Using Executive Marketing to Grow Your Business


In marketing, reputation is everything. The way customers view our brands and companies is often the main reason they choose to do business with us. And in the digital age, the personalities of executives and business leaders are integral to their company brands. Think about Apple and Steve Jobs — his public presence helped catapult his company to the top of their market.

Also, consider the coffee shop you always go back to because the service is so friendly and the coffee is so great; or the grocery store you go out of your way to shop at because their products are fresh and the cashiers know your name. It's the people, and their personalities as they intersect with the work that they do, that create your experience of that brand. As business leaders, we set the tone for the personality of our brand, from the boardroom to the stock room to the sales floor (or website — even your online presence should have a personality!).

Because of this, the importance of personal branding for executives and business leaders is at an all-time high. So how should we be marketing ourselves?

Executive Branding

Whether we like to admit it or not, as leaders of our businesses, we are a major part of our brand, and marketing ourselves is becoming more important than ever before. This is known as executive branding. Essentially, the power of your executive brand relies on two main traits: being good at what you do and being recognized by those you do it for — your customers. As John Hall, a content marketer and CEO of Influence & Co., explains in Forbes,

“Executive branding verifies your value in the field and creates familiarity that enhances trust between you and potential customers.”

But it's more than just marketing ourselves. While the practice of executive branding, pioneered by Tom Peters in the early 1990s, often centers around increasing visibility and influence, it also represents a viable strategy for growing our businesses. I believe what people most want to hear from company leaders is vision. To quote Sam Walton of Wal-Mart fame,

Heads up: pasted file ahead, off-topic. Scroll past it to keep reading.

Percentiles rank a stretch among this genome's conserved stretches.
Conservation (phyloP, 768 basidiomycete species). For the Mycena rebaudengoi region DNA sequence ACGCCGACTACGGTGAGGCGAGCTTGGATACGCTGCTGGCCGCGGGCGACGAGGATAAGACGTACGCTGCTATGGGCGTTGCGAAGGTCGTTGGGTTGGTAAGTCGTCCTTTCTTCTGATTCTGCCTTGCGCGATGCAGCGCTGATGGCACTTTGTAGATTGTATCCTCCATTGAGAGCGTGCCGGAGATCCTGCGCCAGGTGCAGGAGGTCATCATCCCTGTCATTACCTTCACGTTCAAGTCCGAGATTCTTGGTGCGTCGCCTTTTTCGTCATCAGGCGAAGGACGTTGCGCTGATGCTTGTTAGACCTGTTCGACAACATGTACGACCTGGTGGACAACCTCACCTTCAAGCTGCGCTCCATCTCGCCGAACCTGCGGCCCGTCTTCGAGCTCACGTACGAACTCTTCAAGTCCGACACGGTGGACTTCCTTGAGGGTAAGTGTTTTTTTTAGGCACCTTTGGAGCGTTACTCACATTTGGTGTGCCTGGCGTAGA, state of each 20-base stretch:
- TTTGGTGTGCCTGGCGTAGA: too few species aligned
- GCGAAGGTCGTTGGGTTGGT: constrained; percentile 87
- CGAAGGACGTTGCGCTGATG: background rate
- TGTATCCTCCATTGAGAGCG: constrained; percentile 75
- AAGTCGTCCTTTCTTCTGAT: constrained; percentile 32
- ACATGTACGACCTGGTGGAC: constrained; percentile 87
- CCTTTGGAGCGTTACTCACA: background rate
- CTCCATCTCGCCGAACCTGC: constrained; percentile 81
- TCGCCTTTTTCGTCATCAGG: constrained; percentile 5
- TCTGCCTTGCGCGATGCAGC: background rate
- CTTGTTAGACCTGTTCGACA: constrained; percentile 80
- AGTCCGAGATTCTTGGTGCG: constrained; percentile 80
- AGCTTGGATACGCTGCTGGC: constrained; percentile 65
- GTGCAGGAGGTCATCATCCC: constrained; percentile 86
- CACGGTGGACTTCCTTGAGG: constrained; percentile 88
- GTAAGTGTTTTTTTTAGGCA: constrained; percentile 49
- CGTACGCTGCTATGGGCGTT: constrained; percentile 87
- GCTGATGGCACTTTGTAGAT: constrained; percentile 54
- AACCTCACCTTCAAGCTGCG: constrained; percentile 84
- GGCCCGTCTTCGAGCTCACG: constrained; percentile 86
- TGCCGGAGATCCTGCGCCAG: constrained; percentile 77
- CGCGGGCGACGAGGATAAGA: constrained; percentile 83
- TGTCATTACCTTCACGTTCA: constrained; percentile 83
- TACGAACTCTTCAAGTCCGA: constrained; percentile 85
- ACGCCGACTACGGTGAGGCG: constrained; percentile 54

“Capital isn't scarce. Vision is.”

The most successful companies are products of an innovative vision and the mission to make that vision a reality. When a CEO or company leader is outspoken in expressing and demonstrating the vision for their organization, they build a following of people that identify with that vision. Pricing, products, and services may drive business, but having a unique, expressly stated vision will make your company stand out in a big way. It's a leader's role to make sure that vision is known.

Creating Connections

Many executives tend to shrink away from the public, cloistering themselves and creating an aura of mystery and distance. In doing so, they abdicate one of their responsibilities (whether they like it or not), which is to connect to their customers. This connection is invaluable and can no longer be ignored. When we begin marketing ourselves — communicating our individual personalities and sharing our expertise in our field — two major changes occur. 

First, we position ourselves as thought leaders and subject-matter experts. As a result, our credibility with customers sky-rockets and, since our customers find us credible, our company brand credibility is bolstered as well. According to Hall, this form of executive branding,